Old, New, Borrowed and Blue Online Scams

Here are a few of the perils of Internet job searching: e-mail harvesters, affiliate hunters, identity thieves, money launderers, crooks looking for mules, and traffickers in stolen goods.

And these are just some of the scams I’ve come across this year.

There are thousands of these job scams online; that’s the bad new. The good news is that there are thousands of legitimate jobs online too. The art is in distinguishing between the two – and yes, it is an art – and yes, it is possible. But it takes some work.

I own an online job service, so I see online jobs everyday of the year, and I see a definite trend. The scammers are getting better at scamming.

First I’ll explain the “trickeries” of e-mail harvesters. They sit at their expensive computers and make up non-existent jobs. They are highly creative and write job descriptions that could fool a mother with sixth sense. Then they post the job online in all the popular places. I get these everyday. I don’t pass them on to my clients because I test the post first. Here is one of my methods: I apply for the job. I use a different e-mail address for each job that I apply for – which means that I have a lot of e-mail addresses. Then I wait for a response. 80% of the time this is what happens. I get an e-mail that is somewhat related to the job that I applied for, but it is not what was posted. For example, if I applied for a call center job, it’s about a call center. It says something like: “Call center position, $14 an hour, guaranteed hire.” Problem is, the job doesn’t exist. Neither does the call center. The company offering the non-existent job exists, and the fee it charges exists – but the job doesn’t. You can pay the fee to join the company, “apply” for the “guaranteed job” and wait. But you’ll be waiting in vain. You can e-mail the company, but you won’t hear back from them – no matter how many e-mails you send. But you will get other e-mails because your e-mail address has been sold.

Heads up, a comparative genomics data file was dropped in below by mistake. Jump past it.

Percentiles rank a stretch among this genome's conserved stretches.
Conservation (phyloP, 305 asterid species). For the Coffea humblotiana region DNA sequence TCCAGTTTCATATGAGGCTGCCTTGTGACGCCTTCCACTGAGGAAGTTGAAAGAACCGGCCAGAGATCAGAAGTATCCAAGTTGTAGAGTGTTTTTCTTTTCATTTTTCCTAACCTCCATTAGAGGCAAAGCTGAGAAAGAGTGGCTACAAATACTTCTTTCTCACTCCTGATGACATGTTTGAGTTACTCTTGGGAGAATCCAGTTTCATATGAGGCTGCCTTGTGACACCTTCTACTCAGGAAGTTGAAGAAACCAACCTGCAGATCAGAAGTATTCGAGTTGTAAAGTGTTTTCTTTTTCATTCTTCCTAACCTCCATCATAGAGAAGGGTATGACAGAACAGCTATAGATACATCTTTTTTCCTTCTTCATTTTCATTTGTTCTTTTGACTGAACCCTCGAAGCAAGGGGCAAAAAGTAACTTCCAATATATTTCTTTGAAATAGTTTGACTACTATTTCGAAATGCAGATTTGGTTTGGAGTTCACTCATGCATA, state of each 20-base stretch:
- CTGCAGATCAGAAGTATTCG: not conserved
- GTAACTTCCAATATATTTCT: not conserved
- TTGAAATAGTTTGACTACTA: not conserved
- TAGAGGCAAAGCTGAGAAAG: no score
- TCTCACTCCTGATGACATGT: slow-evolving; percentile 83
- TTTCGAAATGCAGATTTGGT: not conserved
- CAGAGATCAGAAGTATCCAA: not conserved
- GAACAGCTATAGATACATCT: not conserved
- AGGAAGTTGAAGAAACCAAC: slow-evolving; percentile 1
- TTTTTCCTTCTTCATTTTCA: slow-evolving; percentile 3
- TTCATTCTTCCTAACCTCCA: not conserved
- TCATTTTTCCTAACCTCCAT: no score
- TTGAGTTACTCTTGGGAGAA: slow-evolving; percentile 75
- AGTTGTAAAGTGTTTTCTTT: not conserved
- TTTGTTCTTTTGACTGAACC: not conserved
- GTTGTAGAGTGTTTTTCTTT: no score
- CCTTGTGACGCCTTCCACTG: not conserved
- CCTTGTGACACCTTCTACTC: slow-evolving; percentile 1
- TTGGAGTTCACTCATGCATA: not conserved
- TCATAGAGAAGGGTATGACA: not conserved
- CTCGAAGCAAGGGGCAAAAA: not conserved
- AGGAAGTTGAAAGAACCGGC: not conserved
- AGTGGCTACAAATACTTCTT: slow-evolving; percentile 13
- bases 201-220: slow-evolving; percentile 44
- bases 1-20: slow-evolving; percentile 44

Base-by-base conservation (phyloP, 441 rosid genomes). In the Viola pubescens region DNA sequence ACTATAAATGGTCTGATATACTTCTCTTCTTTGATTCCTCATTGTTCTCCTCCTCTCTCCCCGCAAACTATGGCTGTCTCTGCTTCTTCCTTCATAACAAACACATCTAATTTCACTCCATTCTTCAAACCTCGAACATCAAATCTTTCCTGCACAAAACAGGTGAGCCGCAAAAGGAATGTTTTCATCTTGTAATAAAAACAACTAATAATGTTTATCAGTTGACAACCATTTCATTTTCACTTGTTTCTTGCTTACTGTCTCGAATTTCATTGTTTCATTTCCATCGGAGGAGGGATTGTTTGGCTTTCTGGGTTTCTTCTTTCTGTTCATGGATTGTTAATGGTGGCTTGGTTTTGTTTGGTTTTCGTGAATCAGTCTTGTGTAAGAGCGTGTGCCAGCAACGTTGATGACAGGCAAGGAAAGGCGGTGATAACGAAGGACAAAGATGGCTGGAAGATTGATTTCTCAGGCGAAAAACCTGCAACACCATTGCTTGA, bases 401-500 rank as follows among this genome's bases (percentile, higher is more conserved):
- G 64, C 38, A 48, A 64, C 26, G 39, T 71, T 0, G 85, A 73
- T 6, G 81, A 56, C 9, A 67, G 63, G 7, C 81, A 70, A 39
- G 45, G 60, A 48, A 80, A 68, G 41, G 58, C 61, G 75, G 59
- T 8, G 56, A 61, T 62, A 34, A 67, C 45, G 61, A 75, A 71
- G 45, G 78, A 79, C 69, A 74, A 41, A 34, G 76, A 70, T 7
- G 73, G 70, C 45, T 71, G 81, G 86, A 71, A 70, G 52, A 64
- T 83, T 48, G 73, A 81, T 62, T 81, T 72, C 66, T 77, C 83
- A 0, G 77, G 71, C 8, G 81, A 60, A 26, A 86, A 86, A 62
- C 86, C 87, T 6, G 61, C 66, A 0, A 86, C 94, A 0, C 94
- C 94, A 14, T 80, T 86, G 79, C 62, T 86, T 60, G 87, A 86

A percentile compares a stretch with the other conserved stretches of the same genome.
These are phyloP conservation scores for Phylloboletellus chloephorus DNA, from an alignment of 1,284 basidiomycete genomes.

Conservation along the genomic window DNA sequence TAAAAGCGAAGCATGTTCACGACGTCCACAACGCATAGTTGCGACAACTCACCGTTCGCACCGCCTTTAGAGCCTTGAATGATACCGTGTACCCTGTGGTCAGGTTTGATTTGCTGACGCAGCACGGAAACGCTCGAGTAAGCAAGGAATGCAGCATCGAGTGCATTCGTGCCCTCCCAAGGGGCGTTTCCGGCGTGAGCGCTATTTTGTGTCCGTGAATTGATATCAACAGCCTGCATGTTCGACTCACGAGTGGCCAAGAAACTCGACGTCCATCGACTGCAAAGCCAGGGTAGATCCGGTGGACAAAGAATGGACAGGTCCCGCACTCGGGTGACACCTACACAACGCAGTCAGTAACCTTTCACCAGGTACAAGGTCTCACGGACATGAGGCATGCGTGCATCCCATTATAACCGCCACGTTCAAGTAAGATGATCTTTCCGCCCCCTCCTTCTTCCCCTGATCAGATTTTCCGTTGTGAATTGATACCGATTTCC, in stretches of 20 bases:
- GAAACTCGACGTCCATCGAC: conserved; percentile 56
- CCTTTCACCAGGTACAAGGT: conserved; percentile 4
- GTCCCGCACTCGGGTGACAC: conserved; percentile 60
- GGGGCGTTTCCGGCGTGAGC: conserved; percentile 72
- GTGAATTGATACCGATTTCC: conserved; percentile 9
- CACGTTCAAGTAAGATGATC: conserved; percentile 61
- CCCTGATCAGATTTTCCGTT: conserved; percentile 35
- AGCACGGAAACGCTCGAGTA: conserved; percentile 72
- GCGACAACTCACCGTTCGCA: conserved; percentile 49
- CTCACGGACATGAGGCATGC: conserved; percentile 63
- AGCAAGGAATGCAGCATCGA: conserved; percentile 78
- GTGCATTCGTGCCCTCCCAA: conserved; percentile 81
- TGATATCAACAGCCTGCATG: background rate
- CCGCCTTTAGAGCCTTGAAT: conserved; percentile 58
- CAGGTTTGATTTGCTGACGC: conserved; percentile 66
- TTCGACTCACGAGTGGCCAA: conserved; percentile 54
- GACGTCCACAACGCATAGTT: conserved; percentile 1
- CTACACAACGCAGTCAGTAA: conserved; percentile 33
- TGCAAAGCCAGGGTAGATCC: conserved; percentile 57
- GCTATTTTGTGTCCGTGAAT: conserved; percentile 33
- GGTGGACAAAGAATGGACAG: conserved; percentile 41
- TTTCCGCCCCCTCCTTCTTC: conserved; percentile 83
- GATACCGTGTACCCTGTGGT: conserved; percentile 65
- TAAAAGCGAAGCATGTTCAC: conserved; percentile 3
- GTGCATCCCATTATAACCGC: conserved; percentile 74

The good news about the above is that, if you have applied for several of these “jobs,” you’ll start to notice some similarities between the postings. It’s almost like a signature. I am now so familiar with these types of posts, that I don’t even apply for them anymore. I simply discard them off the bat because I “recognize the signature.” Besides, I know who hires call center workers, data entry operators, and just about anything else you can think of – and that’s not how they advertise.

Affiliate hunters operate similarly. They post a job, but when you apply, you find out that it’s not really a job, it’s an affiliate program – usually with a fee. The really clever ones disguise the fact that they’re affiliate hunters. They have Web sites set up where you “test” for the “job,” but all they really want is expose you to their banners, their opps, and their Google ads – hoping you’ll click on one of their ads or join one of their affiliate programs. I’ve fallen for one of these – but never again.

Another variant of this is the data entry/typing jobs that you see everywhere. In case you don’t know yet, there are only a few real data entry/typing jobs online. There are hundreds of legitimate transcriptionist jobs online, but that’s a different matter. At any rate, these ads that you’re seeing everywhere aren’t them. What they are is an affiliate program. Basically it involves signing up for a Clickbank account, a Google Adwords account, and then promoting the Clickbank affiliate programs of your choice. The “data” you “enter” is an ad – which you pay for. The money you earn is any sales you make. They claim this is not a sales job – but they lie. They claim that this is a data entry or typing job – but they’re lying about that too. Clickbank has just disabled all of these sites from their marketplace, so kudos to Clickbank. The truth is that as a business opportunity, it’s a good one, but it’s not data entry and it’s not typing.